Tucked into a sliver of Plympton Street and resembling a small hallway closet is Grolier, the oldest continuous poetry bookshop in America. Established in 1927, this nook of a bookstore now stocks over 15,000 volumes of trade, small press, and university publications devoted to poetry, prosody, poetry markets, and spoken word CDs. It offers regular author readings and book signings as well. T.S. Eliot, Allen Ginsberg, Marianne Moore, and E.E. Cummings are among the many legendary writers who have paid a visit to Grolier, and their black and white portraits gaze down from above the shop’s many shelves.
Club Passim and Veggie Planet
47 Palmer St.
Before she became a poster child for the antiwar movement in the 1960s, Joan Baez gave her first concert at a small Cambridge music venue called Club 47. Half a century later, Club 47—now called Club Passim—remains a cornerstone of local and legendary folk music. Noted performers, among them Bob Dylan, Tom Rush, Judy Collins, Shawn Colvin, and Tracy Chapman, made some of their first public appearances here. The club’s intimate setting (102 seats) invites audience and artist interaction, and its bohemian restaurant, Veggie Planet, appeals to the health-conscious. Try the vegan pizzas and other entrées. But most of all, listen.
Cambridge Artists Cooperative
59A Church St.
Established in 1989, the Cambridge Artists Cooperative is the area’s only year-round artist-owned and artist-managed crafts cooperative. Featuring the work of more than 250 artisans, this 2,000-square-foot gallery offers contemporary crafts, paintings, pottery, photography, jewelry, clothing, and sculptures. New work is displayed every month.
27 Brattle St.
From the communal tables to the smiling staff, visitors to Crema Café will find a welcoming environment filled with the scent of freshly baked pastries. Made from scratch daily, Crema’s sweet treats tempt customers as they wait in line to place their orders. Who could resist a s’mores cupcake or a perfectly golden-brown macaroon? The café’s savory options are just as tantalizing. Be sure to try the Spinach Artichoke Grilled Chicken sandwich, prepared with a creamy artichoke spread and wilted spinach, and pressed on homemade focaccia, or the Southwest Salad, a corn and black bean salad on a bed of red cabbage and mixed greens with tomatoes, queso fresco, fried tortilla strips, and a chipotle-buttermilk dressing. Featuring gleaming hardwood floors, an exposed brick wall, and local artwork, Crema Café is a stunning neighborhood spot.
Algiers Coffee House
40 Brattle St.
A reporter from the Times of London who reviewed this Mediterranean-inspired café several years ago raved about the coffeehouse’s beverages and cited the frequently overheard debates between Harvard students. The perspective holds true: the coffee is as strong as ever, and the philosophical exchanges never cease. Appetizers are plentiful without being overpowering (the hummus is the best in Harvard Square), and the sandwiches and shish kebabs are tasty and affordable. After an evening in the Square, a pot of loose-leaf tea or an iced Viennese coffee goes down smoothly.
40 Brattle St.
Fans of the silver screen have been catching flicks at the Brattle since 1953, when Brent Haliday and Cyrus Harvey Jr. premiered with the German film Der Hauptmann von Köpenick. Showing classic, independent, foreign, and art-house films, this not-for-profit theater—one of a vanishing breed—is best known for its eclectic and repertory format. Housed in a barnlike meeting hall, this is one of the few remaining movie theaters to use rear projection, with the projector located behind the screen rather than behind the audience.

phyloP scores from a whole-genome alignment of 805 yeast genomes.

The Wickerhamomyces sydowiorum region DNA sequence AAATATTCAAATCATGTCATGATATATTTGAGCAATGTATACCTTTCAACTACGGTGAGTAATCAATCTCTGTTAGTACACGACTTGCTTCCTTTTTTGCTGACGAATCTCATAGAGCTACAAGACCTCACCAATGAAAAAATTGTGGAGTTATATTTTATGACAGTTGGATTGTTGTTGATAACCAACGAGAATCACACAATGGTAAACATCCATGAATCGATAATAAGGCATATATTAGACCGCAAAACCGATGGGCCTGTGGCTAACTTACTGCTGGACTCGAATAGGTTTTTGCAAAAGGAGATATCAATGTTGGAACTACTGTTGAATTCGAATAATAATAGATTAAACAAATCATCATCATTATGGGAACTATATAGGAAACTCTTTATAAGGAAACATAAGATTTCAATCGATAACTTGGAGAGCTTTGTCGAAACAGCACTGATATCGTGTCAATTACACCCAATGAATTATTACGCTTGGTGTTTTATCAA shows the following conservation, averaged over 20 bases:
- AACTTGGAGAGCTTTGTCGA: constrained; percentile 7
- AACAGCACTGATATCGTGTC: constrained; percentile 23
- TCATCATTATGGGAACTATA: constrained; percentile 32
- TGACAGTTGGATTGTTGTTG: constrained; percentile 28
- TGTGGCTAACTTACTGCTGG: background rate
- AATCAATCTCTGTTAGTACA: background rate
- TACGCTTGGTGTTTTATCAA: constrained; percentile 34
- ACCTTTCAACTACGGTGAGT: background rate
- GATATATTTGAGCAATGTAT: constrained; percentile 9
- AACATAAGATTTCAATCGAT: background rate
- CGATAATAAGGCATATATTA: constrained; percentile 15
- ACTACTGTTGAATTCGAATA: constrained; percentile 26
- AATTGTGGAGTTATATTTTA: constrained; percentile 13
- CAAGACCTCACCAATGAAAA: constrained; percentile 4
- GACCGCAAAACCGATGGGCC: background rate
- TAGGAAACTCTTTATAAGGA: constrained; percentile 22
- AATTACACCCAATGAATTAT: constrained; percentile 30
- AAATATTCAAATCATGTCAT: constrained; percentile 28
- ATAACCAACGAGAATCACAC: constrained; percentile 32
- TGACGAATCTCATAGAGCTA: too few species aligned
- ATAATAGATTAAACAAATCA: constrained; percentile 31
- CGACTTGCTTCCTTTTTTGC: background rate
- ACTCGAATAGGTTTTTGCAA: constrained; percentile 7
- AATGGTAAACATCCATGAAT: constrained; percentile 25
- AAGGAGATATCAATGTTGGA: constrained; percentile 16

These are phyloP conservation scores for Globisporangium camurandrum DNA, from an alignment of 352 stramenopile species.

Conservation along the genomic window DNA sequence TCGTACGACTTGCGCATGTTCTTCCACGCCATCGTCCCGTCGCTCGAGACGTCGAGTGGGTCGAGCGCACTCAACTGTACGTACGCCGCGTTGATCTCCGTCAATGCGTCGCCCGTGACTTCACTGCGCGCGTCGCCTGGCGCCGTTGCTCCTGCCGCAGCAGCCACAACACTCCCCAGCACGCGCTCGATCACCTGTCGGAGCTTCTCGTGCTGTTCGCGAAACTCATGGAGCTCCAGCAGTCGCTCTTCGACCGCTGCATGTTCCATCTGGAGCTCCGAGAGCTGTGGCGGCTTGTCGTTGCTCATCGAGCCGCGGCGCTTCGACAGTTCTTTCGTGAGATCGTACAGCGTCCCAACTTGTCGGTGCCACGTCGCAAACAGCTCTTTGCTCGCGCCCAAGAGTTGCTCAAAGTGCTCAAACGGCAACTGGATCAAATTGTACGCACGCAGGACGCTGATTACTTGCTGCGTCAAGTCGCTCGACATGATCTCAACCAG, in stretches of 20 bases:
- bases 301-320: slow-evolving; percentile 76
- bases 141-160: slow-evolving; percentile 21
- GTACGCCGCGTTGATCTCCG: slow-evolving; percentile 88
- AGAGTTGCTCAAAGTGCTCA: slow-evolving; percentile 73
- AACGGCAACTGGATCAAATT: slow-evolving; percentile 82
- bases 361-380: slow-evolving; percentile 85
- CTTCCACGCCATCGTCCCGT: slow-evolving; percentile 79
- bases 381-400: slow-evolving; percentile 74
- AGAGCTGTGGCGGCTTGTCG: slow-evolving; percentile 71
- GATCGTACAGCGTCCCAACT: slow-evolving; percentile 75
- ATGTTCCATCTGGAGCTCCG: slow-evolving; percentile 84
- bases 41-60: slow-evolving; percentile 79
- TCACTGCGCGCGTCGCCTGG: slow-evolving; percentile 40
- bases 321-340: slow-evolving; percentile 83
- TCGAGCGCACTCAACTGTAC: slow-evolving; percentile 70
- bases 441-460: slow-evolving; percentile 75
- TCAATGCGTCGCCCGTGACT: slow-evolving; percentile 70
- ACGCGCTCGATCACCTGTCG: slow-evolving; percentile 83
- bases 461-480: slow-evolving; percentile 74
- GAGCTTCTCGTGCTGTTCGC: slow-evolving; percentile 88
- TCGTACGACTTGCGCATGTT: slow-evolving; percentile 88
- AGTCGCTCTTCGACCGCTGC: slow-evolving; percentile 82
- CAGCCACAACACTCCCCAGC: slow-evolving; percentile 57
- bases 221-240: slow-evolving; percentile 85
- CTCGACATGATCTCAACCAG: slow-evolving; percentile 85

Colonial Drug Harvard Square
49 Brattle Street
From the Old World lettering that adorns its plate glass window to the red, white, and blue barber pole out front, Colonial Drug is like nothing you’ve ever encountered before. Yes, they fill prescriptions and sell some over-the-counter remedies. But the store, which has been run by the Botinari family since 1947, is best known for the more than 1,000 men’s and women’s perfumes, colognes, and eau de toilettes that it sells. The store’s awning, which reads “The People with Absolutely No Common Scents,” says it all: what you’ll find here are unusual fragrances, many imported from around the world. In addition, the store, a throwback to another time, offers scented candles, badger brushes, a huge selection of shaving soaps and lather creams, razors, strops, and brushes of every stripe imaginable. The store also features combs made of rare wood, natural horn, and carbon. And it offers superb customer service, including complimentary gift wrapping and worldwide shipping.
52D Brattle St.
When the Aztecs drank chocolate thousands of years ago, this “drink of the gods” was so rare and sacred that only the richest could afford it. At Burdick’s, “richest” is a culinary reference: a mug of hot chocolate here beats that watery instant stuff any day. The secret? It’s made from chocolate and chocolate alone, hand shaved and warmed in milk. If that’s not rich enough for you, try the Harvard Square, a dense chocolate cake layered with walnuts and vanilla, or a slice of chocolate mousse cake. The store also sells a wide selection of chocolate confectionaries. Of special note are its chocolate mice.
American Repertory Theater
64 Brattle St.
Founded in 1980, the American Repertory Theater (A.R.T.) has garnered many of the nation’s most distinguished awards, including a Pulitzer Prize, a Tony Award for best regional theater, a Jujamcyn Award, and the National Theatre Conference’s Outstanding Achievement Award. Housed in the Loeb Drama Center at Harvard, the A.R.T. boasts a resident company of professional artists, teachers, technicians, and administrators. Its theatrical club space OBERON, called a “second stage for the 21st century,” is an incubator for local artists. The company has staged dozens of American and world premieres. Several of its productions later moved to Broadway.